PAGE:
Audubon Elementary School secretary Sarah Lee said educators and students want to spread as much positivity as possible, and one teacher there has figured out a way to help teach kids while also helping them to show pride in their work.
Mackenzie Skaggs, Audubon special education teacher for students in kindergarten through fourth grade, started a mask holder workshop for her students, in which they decorate and “sell” beaded lanyards that masks can be clipped to.
Skaggs created a Google form that was sent to all staff in the building who were interested in receiving a mask holder. Staff members were able to choose which colors they wanted, and whether or not the holders would have their names on them.
Her students spend about 30 minutes a day working on the mask holders, which Skaggs said helps them with their fine motor skills by placing the beads on string. She also knows that when kids make something for someone else, they take pride in that work.
Skaggs then seized another opportunity to use this mask holder workshop as a lesson in money handling.
She and her assistants then passed out fake money to the staff members who ordered the mask holders. They were $2 each, and some staff members received that exact amount, and others received more. Her students went around and collected the money, and made change for those who needed it.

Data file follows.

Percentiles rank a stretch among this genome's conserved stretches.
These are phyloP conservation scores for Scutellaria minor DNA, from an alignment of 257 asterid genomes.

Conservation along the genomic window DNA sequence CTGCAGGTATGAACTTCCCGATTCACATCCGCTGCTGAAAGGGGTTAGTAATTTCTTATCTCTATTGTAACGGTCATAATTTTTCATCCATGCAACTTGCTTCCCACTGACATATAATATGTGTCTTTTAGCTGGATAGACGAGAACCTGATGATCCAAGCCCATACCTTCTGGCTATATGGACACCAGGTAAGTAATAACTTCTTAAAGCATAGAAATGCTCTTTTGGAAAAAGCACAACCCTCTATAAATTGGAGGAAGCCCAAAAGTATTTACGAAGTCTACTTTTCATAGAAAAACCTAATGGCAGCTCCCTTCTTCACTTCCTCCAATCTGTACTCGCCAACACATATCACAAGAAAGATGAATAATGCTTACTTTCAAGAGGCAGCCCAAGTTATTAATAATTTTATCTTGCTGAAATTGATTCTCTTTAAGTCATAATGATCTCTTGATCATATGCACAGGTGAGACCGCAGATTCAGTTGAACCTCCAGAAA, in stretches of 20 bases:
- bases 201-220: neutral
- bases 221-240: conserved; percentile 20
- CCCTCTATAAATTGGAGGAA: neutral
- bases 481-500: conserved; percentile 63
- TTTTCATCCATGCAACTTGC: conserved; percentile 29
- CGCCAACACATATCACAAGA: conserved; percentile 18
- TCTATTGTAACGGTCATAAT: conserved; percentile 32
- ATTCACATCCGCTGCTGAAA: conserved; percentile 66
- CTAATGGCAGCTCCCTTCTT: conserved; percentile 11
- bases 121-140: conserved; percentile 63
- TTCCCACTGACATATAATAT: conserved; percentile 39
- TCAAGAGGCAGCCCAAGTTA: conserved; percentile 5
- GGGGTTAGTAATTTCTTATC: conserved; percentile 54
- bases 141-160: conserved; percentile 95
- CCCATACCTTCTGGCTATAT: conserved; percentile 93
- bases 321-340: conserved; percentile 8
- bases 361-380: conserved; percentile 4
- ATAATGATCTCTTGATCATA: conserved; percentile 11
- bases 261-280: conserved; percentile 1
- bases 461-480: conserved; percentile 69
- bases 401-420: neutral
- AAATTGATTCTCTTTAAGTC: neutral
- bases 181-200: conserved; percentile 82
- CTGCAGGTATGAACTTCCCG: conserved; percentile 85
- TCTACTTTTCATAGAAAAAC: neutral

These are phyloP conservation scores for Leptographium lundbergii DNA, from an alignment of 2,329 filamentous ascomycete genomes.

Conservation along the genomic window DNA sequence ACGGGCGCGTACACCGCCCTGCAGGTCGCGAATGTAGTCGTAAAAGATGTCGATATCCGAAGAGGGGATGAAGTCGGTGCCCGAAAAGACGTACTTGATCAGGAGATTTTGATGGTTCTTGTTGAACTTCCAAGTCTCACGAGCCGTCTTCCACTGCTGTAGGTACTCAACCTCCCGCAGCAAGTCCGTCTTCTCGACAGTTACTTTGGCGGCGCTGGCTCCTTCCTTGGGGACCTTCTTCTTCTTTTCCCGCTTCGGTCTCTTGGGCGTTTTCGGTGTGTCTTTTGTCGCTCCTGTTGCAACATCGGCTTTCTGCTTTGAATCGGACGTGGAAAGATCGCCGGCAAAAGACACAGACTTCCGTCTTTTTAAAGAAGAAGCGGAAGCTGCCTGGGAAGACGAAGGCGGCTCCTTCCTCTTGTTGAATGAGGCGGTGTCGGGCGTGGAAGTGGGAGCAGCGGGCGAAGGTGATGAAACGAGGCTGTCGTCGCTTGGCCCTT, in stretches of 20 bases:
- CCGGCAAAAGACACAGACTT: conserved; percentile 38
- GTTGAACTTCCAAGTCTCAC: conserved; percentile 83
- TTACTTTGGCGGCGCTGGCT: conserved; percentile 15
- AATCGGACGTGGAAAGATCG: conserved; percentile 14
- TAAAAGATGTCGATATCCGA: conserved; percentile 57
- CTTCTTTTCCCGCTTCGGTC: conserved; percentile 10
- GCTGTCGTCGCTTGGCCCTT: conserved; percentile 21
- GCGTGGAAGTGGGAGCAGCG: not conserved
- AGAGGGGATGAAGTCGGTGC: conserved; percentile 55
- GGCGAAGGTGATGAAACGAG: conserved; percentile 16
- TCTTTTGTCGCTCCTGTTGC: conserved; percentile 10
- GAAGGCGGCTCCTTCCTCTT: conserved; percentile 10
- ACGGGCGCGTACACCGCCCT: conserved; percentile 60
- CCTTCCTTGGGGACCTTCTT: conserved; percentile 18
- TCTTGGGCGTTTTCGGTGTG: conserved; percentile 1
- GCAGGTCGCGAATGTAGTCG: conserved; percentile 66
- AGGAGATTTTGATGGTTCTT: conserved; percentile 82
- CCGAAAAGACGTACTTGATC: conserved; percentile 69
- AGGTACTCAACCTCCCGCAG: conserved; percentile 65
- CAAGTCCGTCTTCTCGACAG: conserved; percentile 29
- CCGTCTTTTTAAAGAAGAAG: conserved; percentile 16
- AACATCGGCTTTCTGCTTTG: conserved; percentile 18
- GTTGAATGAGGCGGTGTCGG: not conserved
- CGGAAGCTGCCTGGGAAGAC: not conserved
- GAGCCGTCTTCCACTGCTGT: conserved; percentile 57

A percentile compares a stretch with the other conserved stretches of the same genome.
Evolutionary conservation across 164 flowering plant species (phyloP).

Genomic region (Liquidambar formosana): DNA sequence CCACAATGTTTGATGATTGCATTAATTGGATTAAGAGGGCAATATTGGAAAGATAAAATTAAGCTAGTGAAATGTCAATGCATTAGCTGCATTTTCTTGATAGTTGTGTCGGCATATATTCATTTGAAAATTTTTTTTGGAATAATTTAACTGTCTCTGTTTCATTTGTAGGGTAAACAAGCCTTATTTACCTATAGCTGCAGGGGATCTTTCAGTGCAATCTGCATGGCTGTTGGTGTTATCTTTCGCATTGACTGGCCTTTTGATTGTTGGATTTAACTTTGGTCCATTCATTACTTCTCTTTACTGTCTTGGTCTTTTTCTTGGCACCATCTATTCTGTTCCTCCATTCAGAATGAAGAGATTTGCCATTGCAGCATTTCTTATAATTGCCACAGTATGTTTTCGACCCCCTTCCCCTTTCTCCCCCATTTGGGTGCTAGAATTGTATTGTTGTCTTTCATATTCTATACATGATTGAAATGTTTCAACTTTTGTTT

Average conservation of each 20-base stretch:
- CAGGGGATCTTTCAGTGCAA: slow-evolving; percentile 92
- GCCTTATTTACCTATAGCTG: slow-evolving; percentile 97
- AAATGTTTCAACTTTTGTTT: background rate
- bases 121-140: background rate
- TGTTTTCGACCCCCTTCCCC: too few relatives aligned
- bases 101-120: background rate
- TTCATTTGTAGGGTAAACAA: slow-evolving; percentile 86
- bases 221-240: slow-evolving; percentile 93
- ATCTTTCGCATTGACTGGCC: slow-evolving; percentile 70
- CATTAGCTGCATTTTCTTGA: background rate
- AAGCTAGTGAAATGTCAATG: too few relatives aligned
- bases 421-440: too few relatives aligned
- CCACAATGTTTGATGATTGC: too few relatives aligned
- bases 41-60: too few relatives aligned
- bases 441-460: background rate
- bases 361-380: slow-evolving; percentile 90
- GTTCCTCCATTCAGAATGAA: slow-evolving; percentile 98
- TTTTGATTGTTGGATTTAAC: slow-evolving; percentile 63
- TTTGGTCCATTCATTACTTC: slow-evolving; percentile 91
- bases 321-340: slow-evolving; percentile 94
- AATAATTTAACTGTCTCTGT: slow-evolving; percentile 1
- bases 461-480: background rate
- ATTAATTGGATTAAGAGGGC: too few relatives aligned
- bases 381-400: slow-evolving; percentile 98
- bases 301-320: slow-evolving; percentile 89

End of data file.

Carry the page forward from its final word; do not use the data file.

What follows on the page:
“The money also helped them to learn social skills and social interactions,” Skaggs said.
Her students love the tasks. Some of them are able to make several mask holders, and others are still working on their first one, but all of them are happy to participate and create the product for an Audubon staff member, Skaggs said.
“I can tell kids are benefiting greatly from this,” she said. “Even if they aren’t enjoying it completely, they are getting that practice and it shows.”
Plus, this personalizes the masks and makes them stylish, commented Lee.
“Everyone has to wear a mask now, so why not wear them with some student-created bling,” she said.
She added that allowing the students to sell their hard work “is just another way to help them learn how to socially interact with others.”
Bobbie Hayse, firstname.lastname@example.org, 270-691-7315